25. Semi-continuous replication Continuous synthesis of the leading strand and discontinuous synthesis of the lagging strand represent a unique feature of DNA replication. It is referred to as thesemi-continuous replication.

  26. Enzymology of DNA Replication

  27. Enzymes and protein factors

  28. DNA Polymerase DNA-pol of prokaryotes • The first DNA- dependent DNA polymerase (short for DNA-pol I) was discovered in 1958 by Arthur Kornberg who received Nobel Prize in physiology or medicine in 1959.

  29. Later, DNA-pol II and DNA-pol III were identified in experiments using mutated E.coli cell line. • All of them possess the following biological activity. 1. 5′→3′ polymerizing 2. exonuclease

  30. DNA-pol of E. coli

  31. Phosphodiester bond formation

  32. DNA-pol I • Mainly responsible for proofreading and filling the gaps, repairing DNA damage

  33. N end caroid DNA-pol Ⅰ C end Klenow fragment • small fragment (323 AA): having 5´→3´ exonuclease activity • large fragment (604 AA): called Klenow fragment, having DNA polymerization and 3´→5´exonuclease activity

  34. DNA-pol II • Temporary functional when DNA-pol I and DNA-pol III are not functional • Still capable for doing synthesis on the damaged template • Participating in DNA repairing

  35. DNA-pol III • A heterodimer enzyme composed of ten different subunits • Having the highest polymerization activity (105 nt/min) • The true enzyme responsible for the elongation process

  36. Structure of DNA-pol III α:has5´→ 3´ polymerizing activity ε:has3´→ 5´ exonuclease activity and plays a key role to ensure the replication fidelity. θ: maintain heterodimer structure

  37. DNA-pol of eukaryotes DNA-pol α: initiate replication and synthesize primers DnaG, primase DNA-pol β: replication with low fidelity repairing DNA-pol γ: polymerization in mitochondria DNA-pol δ: elongation DNA-pol III DNA-pol ε: proofreading and filling gap DNA-pol I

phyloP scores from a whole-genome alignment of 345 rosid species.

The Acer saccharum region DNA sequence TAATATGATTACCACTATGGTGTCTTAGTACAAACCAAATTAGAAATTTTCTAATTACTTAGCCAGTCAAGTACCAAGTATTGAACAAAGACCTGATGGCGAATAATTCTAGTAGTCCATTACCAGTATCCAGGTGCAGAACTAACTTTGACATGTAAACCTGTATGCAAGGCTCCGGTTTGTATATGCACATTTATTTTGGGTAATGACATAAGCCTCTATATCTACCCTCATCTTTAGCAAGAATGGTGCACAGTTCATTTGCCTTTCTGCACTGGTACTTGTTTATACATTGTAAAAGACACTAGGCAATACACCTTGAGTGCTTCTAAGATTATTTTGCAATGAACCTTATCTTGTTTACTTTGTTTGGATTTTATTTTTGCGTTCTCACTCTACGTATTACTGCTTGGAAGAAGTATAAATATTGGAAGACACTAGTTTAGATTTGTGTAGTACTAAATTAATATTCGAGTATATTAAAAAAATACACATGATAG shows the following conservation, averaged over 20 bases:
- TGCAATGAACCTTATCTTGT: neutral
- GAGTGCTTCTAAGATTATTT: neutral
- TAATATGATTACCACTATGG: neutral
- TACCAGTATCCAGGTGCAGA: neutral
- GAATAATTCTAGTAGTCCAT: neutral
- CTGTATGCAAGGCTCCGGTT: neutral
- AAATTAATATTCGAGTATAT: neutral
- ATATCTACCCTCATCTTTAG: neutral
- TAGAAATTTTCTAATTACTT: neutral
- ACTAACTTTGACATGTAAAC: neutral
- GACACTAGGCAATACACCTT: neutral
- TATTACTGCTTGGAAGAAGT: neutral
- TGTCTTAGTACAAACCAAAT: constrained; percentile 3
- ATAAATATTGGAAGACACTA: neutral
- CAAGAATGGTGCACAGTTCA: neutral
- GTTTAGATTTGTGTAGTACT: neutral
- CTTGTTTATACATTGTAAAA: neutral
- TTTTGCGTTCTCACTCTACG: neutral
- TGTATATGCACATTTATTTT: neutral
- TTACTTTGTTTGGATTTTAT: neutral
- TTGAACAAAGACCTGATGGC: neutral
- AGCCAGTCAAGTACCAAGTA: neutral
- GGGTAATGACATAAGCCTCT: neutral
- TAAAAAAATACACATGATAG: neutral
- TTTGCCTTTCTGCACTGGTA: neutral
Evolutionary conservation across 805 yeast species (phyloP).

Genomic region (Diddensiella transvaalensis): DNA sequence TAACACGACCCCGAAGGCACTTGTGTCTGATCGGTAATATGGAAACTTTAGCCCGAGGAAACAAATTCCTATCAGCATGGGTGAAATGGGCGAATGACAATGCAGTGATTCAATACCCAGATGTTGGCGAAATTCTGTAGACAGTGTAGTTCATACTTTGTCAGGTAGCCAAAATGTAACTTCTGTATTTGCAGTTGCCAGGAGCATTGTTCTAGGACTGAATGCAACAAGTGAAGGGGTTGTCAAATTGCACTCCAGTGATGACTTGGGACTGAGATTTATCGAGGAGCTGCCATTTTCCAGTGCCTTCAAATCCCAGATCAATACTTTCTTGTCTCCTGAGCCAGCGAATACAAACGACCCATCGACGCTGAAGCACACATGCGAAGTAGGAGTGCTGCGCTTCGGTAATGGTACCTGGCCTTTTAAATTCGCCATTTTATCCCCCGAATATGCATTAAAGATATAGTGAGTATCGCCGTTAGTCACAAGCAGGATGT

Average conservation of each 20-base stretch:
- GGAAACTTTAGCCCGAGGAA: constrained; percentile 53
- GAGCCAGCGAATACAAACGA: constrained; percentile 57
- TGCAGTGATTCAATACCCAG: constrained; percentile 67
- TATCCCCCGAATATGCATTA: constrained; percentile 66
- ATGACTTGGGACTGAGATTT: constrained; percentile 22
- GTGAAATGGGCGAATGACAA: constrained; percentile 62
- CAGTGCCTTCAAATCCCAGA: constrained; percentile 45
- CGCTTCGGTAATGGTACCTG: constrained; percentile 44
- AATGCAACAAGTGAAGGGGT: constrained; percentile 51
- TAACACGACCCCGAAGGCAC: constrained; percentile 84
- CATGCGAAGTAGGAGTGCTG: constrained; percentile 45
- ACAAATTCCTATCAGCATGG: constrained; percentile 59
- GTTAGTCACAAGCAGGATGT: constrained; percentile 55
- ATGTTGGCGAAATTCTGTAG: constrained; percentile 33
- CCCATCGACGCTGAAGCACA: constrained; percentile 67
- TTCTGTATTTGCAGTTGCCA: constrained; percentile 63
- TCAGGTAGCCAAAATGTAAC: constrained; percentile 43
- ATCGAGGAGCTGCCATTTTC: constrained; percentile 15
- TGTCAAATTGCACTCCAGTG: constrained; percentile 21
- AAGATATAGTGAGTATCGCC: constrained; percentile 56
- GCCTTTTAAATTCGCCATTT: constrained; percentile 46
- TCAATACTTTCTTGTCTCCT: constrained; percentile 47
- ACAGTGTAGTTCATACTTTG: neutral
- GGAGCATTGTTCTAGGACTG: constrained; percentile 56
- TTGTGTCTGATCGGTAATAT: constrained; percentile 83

38. Also called DnaG • Primase is ableto synthesize primers using free NTPs as the substrate and the ssDNA as the template. • Primers are short RNA fragments of a several decades of nucleotides long. Primase

  39. Phosphodiester bond formation

  40. Primers provide free 3´-OH groups to react with the α-P atom of dNTP to form phosphoester bonds. • Primase, DnaB, DnaC and an origin form a primosomecomplex at the initiation phase.

  41. Helicase • Also referred to as DnaB. • It opens the double strand DNA with consuming ATP. • The opening process with the assistance of DnaA and DnaC

  42. SSB protein • Stand for single strand DNA binding protein • SSB protein maintains the DNA template in the single strand form in order to • prevent the dsDNA formation; • protect the vulnerable ssDNA from nucleases.

  43. Opening the dsDNA will create supercoil ahead of replication forks. • The supercoil constraint needs to be released by topoisomerases. Topoisomerase

  44. The interconversion of topoisomers of dsDNA is catalyzed by a topoisomerase in a three-step process: • Cleavage of one or both strands of DNA • Passage of a segment of DNA through this break • Resealing of the DNA break

  45. Topoisomerase I (topo I) • Also called ω-protein in prokaryotes. • It cuts a phosphoester bond on one DNA strand, rotates the broken DNAfreely around the other strand to relax the constraint,and reseals the cut.

  46. Topoisomerase II (topo II) • It is named gyrase in prokaryotes. • It cuts phosphoester bonds on both strands of dsDNA, releases the supercoil constraint, and reforms the phosphoester bonds. • It can change dsDNA into the negative supercoil state with consumption of ATP.

  47. DNA Ligase